National Fisherman

HONOLULU (AP) — Hawaii fishermen on Monday asked policymakers to address how runoff caused by land development harms reefs, fisheries and oceans when they consider how to cope with the effects of climate change.

Ocean health can't be looked at in segments, Oahu fisherman Roy Morioka told a committee of the federal body responsible for managing fisheries around Hawaii and other parts of the western Pacific region.

Government officials need to take a comprehensive approach, Morioka told a Western Pacific Regional Fishery Management Council committee on ecosystem management in Hawaii.

"You need to pull it all together. Because not one thing is the issue, it's a collective thing that is the issue," Morioka said.

Carl Jellings, of Waianae, told the committee that fishermen are often told reefs are unhealthy because of overfishing. Fishermen like him are scapegoats, he said.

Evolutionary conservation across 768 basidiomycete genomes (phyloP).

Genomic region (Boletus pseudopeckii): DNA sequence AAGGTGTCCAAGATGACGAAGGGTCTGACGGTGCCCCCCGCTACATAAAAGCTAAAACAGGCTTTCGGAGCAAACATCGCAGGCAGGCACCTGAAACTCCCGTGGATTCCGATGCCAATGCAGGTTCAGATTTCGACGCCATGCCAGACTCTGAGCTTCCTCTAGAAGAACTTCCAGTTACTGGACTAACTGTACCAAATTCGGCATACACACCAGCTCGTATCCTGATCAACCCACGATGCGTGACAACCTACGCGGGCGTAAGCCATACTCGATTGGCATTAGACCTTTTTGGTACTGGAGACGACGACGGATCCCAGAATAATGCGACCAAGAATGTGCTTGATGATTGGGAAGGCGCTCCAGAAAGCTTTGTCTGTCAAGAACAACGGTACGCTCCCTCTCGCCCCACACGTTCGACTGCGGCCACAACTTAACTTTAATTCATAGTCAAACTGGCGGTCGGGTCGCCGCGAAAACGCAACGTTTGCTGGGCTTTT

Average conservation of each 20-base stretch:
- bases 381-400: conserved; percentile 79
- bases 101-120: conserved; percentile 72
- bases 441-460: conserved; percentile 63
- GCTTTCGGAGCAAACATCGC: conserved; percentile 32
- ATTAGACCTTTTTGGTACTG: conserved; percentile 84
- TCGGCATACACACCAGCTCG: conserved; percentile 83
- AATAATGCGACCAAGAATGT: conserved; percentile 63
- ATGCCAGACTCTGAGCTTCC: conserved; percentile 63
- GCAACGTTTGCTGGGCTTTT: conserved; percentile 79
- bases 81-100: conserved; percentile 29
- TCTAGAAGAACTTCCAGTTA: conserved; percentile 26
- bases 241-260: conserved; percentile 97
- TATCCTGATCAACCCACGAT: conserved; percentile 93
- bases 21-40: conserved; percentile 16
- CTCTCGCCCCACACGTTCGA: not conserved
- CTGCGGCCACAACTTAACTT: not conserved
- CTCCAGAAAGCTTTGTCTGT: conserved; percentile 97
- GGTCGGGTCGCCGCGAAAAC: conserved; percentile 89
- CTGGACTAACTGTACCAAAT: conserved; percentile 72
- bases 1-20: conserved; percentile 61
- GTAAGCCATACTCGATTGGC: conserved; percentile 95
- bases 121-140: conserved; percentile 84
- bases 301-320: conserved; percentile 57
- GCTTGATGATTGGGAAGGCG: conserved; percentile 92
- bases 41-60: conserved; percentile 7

He argued that what happens on land is one cause of deteriorating reefs. But he says fishermen can't control what happens "up mauka," or toward the mountains.

"We fight every day so we can continue fishing. It's getting harder and harder because more things are happening in the environment that we're getting blamed for," Jellings said.

Read the full story at Times Union>>

Inside the Industry

NMFS recently released a draft action plan for fish discard and release mortality science, creating a list of actions that they hope can better inform fisheries.

We know that fishermen have to deal with bycatch by discarding or releasing unwanted catch overboard, but there is a data gap regarding how those fish survive.


A new study has identified a set of features common to all ocean ecosystems that provide a visual diagnosis of the health of the underwater environment coastal communities rely on.

Together, the features detail cumulative effects of threats -- such as overfishing, pollution, and invasive species,  allowing responders to act faster to increase ocean resiliency and sustainability.

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